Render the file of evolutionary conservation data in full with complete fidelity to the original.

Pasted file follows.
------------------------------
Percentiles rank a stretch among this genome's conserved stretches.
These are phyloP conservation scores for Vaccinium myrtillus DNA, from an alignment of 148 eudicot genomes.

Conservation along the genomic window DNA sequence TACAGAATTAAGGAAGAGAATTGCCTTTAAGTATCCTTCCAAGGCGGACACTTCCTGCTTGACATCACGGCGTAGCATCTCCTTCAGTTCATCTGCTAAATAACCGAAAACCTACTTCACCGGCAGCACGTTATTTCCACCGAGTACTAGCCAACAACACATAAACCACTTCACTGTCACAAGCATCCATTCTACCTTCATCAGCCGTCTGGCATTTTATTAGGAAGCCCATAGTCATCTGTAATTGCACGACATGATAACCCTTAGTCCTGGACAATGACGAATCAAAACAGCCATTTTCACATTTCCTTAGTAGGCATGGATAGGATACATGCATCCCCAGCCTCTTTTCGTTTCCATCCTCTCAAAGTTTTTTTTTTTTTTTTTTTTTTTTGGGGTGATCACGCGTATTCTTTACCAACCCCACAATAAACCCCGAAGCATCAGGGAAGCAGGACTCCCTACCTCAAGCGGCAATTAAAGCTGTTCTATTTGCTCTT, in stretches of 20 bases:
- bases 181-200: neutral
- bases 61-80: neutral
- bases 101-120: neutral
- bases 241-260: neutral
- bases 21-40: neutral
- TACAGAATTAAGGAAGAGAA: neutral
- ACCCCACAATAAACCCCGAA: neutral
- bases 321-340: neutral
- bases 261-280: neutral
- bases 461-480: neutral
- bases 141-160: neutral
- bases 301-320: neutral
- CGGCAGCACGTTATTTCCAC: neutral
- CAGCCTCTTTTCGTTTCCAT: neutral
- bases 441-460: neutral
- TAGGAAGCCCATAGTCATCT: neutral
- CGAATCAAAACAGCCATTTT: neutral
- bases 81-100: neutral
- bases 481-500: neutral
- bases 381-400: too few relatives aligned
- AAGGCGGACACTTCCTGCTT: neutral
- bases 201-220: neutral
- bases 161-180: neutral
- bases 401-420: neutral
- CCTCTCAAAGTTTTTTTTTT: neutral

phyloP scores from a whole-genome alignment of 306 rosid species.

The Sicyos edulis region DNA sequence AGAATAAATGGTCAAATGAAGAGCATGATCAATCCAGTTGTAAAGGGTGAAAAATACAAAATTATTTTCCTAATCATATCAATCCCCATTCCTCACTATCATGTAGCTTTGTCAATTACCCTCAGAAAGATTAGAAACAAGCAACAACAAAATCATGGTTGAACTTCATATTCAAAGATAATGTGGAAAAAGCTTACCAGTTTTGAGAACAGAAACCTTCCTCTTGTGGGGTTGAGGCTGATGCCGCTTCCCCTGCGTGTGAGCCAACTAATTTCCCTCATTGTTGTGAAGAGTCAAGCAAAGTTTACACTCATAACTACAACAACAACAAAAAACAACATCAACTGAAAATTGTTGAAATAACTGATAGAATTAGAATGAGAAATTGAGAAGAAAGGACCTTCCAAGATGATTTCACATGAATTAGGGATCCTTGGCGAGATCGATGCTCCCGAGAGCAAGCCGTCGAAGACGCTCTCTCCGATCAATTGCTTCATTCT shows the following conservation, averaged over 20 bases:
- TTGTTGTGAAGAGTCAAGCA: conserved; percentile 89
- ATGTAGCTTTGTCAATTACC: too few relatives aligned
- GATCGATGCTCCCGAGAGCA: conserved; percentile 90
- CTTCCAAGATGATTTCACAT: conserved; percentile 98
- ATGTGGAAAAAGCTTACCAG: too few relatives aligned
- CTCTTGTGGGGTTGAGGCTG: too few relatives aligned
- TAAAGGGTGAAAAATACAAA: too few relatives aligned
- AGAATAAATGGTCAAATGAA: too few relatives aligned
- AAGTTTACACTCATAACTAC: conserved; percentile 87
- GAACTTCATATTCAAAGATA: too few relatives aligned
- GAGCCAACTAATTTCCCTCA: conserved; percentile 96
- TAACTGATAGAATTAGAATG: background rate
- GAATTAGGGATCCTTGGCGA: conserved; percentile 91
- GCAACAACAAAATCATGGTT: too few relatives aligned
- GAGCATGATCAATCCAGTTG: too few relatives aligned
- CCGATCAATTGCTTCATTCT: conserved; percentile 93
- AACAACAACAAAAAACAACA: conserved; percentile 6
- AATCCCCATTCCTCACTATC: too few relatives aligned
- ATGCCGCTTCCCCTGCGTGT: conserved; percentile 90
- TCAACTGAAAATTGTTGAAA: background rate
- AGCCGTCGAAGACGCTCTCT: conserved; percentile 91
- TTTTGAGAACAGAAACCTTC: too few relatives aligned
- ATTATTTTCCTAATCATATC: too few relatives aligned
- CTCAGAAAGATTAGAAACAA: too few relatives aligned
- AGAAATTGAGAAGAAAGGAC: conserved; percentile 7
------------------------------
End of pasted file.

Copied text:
Percentiles rank a stretch among this genome's conserved stretches.
These are phyloP conservation scores for Vaccinium myrtillus DNA, from an alignment of 148 eudicot genomes.

Conservation along the genomic window DNA sequence TACAGAATTAAGGAAGAGAATTGCCTTTAAGTATCCTTCCAAGGCGGACACTTCCTGCTTGACATCACGGCGTAGCATCTCCTTCAGTTCATCTGCTAAATAACCGAAAACCTACTTCACCGGCAGCACGTTATTTCCACCGAGTACTAGCCAACAACACATAAACCACTTCACTGTCACAAGCATCCATTCTACCTTCATCAGCCGTCTGGCATTTTATTAGGAAGCCCATAGTCATCTGTAATTGCACGACATGATAACCCTTAGTCCTGGACAATGACGAATCAAAACAGCCATTTTCACATTTCCTTAGTAGGCATGGATAGGATACATGCATCCCCAGCCTCTTTTCGTTTCCATCCTCTCAAAGTTTTTTTTTTTTTTTTTTTTTTTTGGGGTGATCACGCGTATTCTTTACCAACCCCACAATAAACCCCGAAGCATCAGGGAAGCAGGACTCCCTACCTCAAGCGGCAATTAAAGCTGTTCTATTTGCTCTT, in stretches of 20 bases:
- bases 181-200: neutral
- bases 61-80: neutral
- bases 101-120: neutral
- bases 241-260: neutral
- bases 21-40: neutral
- TACAGAATTAAGGAAGAGAA: neutral
- ACCCCACAATAAACCCCGAA: neutral
- bases 321-340: neutral
- bases 261-280: neutral
- bases 461-480: neutral
- bases 141-160: neutral
- bases 301-320: neutral
- CGGCAGCACGTTATTTCCAC: neutral
- CAGCCTCTTTTCGTTTCCAT: neutral
- bases 441-460: neutral
- TAGGAAGCCCATAGTCATCT: neutral
- CGAATCAAAACAGCCATTTT: neutral
- bases 81-100: neutral
- bases 481-500: neutral
- bases 381-400: too few relatives aligned
- AAGGCGGACACTTCCTGCTT: neutral
- bases 201-220: neutral
- bases 161-180: neutral
- bases 401-420: neutral
- CCTCTCAAAGTTTTTTTTTT: neutral

phyloP scores from a whole-genome alignment of 306 rosid species.

The Sicyos edulis region DNA sequence AGAATAAATGGTCAAATGAAGAGCATGATCAATCCAGTTGTAAAGGGTGAAAAATACAAAATTATTTTCCTAATCATATCAATCCCCATTCCTCACTATCATGTAGCTTTGTCAATTACCCTCAGAAAGATTAGAAACAAGCAACAACAAAATCATGGTTGAACTTCATATTCAAAGATAATGTGGAAAAAGCTTACCAGTTTTGAGAACAGAAACCTTCCTCTTGTGGGGTTGAGGCTGATGCCGCTTCCCCTGCGTGTGAGCCAACTAATTTCCCTCATTGTTGTGAAGAGTCAAGCAAAGTTTACACTCATAACTACAACAACAACAAAAAACAACATCAACTGAAAATTGTTGAAATAACTGATAGAATTAGAATGAGAAATTGAGAAGAAAGGACCTTCCAAGATGATTTCACATGAATTAGGGATCCTTGGCGAGATCGATGCTCCCGAGAGCAAGCCGTCGAAGACGCTCTCTCCGATCAATTGCTTCATTCT shows the following conservation, averaged over 20 bases:
- TTGTTGTGAAGAGTCAAGCA: conserved; percentile 89
- ATGTAGCTTTGTCAATTACC: too few relatives aligned
- GATCGATGCTCCCGAGAGCA: conserved; percentile 90
- CTTCCAAGATGATTTCACAT: conserved; percentile 98
- ATGTGGAAAAAGCTTACCAG: too few relatives aligned
- CTCTTGTGGGGTTGAGGCTG: too few relatives aligned
- TAAAGGGTGAAAAATACAAA: too few relatives aligned
- AGAATAAATGGTCAAATGAA: too few relatives aligned
- AAGTTTACACTCATAACTAC: conserved; percentile 87
- GAACTTCATATTCAAAGATA: too few relatives aligned
- GAGCCAACTAATTTCCCTCA: conserved; percentile 96
- TAACTGATAGAATTAGAATG: background rate
- GAATTAGGGATCCTTGGCGA: conserved; percentile 91
- GCAACAACAAAATCATGGTT: too few relatives aligned
- GAGCATGATCAATCCAGTTG: too few relatives aligned
- CCGATCAATTGCTTCATTCT: conserved; percentile 93
- AACAACAACAAAAAACAACA: conserved; percentile 6
- AATCCCCATTCCTCACTATC: too few relatives aligned
- ATGCCGCTTCCCCTGCGTGT: conserved; percentile 90
- TCAACTGAAAATTGTTGAAA: background rate
- AGCCGTCGAAGACGCTCTCT: conserved; percentile 91
- TTTTGAGAACAGAAACCTTC: too few relatives aligned
- ATTATTTTCCTAATCATATC: too few relatives aligned
- CTCAGAAAGATTAGAAACAA: too few relatives aligned
- AGAAATTGAGAAGAAAGGAC: conserved; percentile 7